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Threatened for being a military island, many in Guam don't even want to be part of the US

  • A sizable and growing number of Guam's people are starting to want a say in how the island is run, and that could mean breaking away from the United States, according to residents
  • "Being a U.S. military base makes Guam a target" for attacks, a Guam native said
  • Last Thursday, North Korea threatened to launch four missiles that would hit the waters off the coast of Guam

A movement toward greater self-governance, which could mean breaking away from the United States, is gaining momentum in Guam.

Although talk of independence is not new, the volume of that discussion has grown, potentially due to the heightened security risks that residents are feeling because of the island's ties to the U.S.

"Being a U.S. military base makes Guam a target," said Craig Santos Perez, a Guam native who serves as an affiliate faculty member with the Center for Pacific Islands Studies in Hawaii.

For the past few years, a growing number of Guam's residents have been trying to pull away from "the status of being a military island," according to Justin Guzman, a U.S.-based Guam native who lived in the territory for almost 30 years.

The threat

Recently, Guam has been singled out by North Korea as a possible missile target, and it was a topic of the war of words between President Donald Trump and Pyongyang's state media. Last Thursday, the rogue nation threatened to launch four missiles that would hit the waters just off the coast of Guam.

Kim has said it was targeting the island before, including in 2013, but many did not assume the most recent warning was an idle threat: Just a month ago, Pyongyang successfully tested a missile that could carry a nuclear warhead.

Still, tensions have eased following North Korea's Tuesday announcement that leader Kim Jong Un had decided to hold fire — for the time being.

Guam, with a population of 160,000, is the closest U.S. territory to North Korea, and naval and air bases currently occupy about a third of the island.

Apart from geopolitical risks, U.S. military presence has also brought about social and environmental harm to the island, according to Perez. The priority given to defense for land use "has often evicted people from their ancestral homeland" he said.

"The U.S. has also polluted the water around Guam due to weapons testing," he added.

But some residents also highlight the positives of the military presence, according to Guzman. Many locals harbor dreams of exploring the world beyond their island's shores and see military participation as an opportunity to achieve just that, he said. Guzman had previously served the military on the mainland for seven years, and is currently pursuing studies in Maryland.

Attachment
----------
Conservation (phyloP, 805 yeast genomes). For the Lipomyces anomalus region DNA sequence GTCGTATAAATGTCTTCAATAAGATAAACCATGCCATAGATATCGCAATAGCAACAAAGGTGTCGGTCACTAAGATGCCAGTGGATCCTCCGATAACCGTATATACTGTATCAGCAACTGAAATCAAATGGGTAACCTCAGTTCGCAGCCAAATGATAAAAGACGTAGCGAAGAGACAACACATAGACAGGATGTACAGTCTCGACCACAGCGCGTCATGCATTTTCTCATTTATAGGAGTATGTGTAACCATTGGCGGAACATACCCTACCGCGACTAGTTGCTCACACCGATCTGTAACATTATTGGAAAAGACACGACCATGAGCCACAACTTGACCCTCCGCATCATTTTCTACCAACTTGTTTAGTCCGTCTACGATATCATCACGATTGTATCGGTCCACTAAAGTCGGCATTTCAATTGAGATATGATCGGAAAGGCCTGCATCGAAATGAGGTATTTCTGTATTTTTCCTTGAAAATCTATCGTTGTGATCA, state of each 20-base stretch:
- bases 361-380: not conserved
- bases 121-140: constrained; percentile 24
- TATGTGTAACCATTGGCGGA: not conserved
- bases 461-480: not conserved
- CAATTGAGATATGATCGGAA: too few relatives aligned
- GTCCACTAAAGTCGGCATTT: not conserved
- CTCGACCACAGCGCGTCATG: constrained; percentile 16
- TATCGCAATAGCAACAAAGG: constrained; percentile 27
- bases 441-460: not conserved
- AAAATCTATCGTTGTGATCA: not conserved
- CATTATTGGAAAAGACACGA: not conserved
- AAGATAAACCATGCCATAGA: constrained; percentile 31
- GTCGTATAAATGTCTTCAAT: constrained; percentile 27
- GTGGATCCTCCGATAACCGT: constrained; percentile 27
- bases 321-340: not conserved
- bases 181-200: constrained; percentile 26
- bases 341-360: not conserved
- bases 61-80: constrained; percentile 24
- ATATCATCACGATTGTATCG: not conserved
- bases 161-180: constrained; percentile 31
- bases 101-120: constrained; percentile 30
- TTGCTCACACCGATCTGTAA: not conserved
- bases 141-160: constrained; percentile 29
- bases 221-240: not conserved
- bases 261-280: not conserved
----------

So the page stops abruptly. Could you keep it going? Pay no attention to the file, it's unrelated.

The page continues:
'Our voices aren't being heard'

For over 100 years, Guam has remained under U.S. jurisdiction. Yet, to this day, residents from the island are not eligible to vote for the American president or to select members of Congress with voting power.

"Simply put, our voices aren't being heard," Kel Muna, a native Guam filmmaker, said of the islanders' inability to vote.

Protesters hold signs during a People for Peace Rally at the Chief Quipuha Statue on August 14, 2017 in Hagatna, Guam.
Justin Sullivan | Getty Images
Protesters hold signs during a People for Peace Rally at the Chief Quipuha Statue on August 14, 2017 in Hagatna, Guam.

Politicians and activists have cooperated on exploring alternative options for Guam's political status in recent years. In 2011, Governor Eddie Baza Calvo relaunched the Commission on Decolonization, which seeks to educate residents on the three status options available: independence, free association, and full integration with the U.S. as a new state.

"They do public service announcements, they do town hall meetings. So they're getting it out to the community," Guzman said about the commission's efforts.

According to Guzman, achieving independence appears to be the most popular status option at this point. "I'd say it's at about 35 percent, but it's a growing sentiment," he said.

But some support statehood because they believe that being more integrated with the U.S. would grant the island greater rights and power, according to Perez.

Through education and outreach, the commision hopes that residents will ultimately be able to make an informed choice in a plebiscite that could take place as soon as next year, said Lisa Natividad, a commission member who is also on faculty at the University of Guam.

Absent from discussions for 10 years

Guam's commission is currently working with a United Nations special committee in order to negotiate a change in the territory's political status. Yet, commission members often find themselves speaking to empty seats, Natividad said.

"The United States really doesn't work or participate in the UN process for decolonization through the decolonization committee. So while we have these regional seminars every year, and representatives from the administering power should be present so we can talk about these issues and work together ... the United States almost never participates," she said.

"And I believe this has been the case for over ten years now."

Guam is home to a Terminal High Altitude Area Defense (THAAD) system, designed to intercept and shoot down ballistic missiles. Located in the Pacific Ocean, it has historically been seen as a key strategic military base for the U.S.

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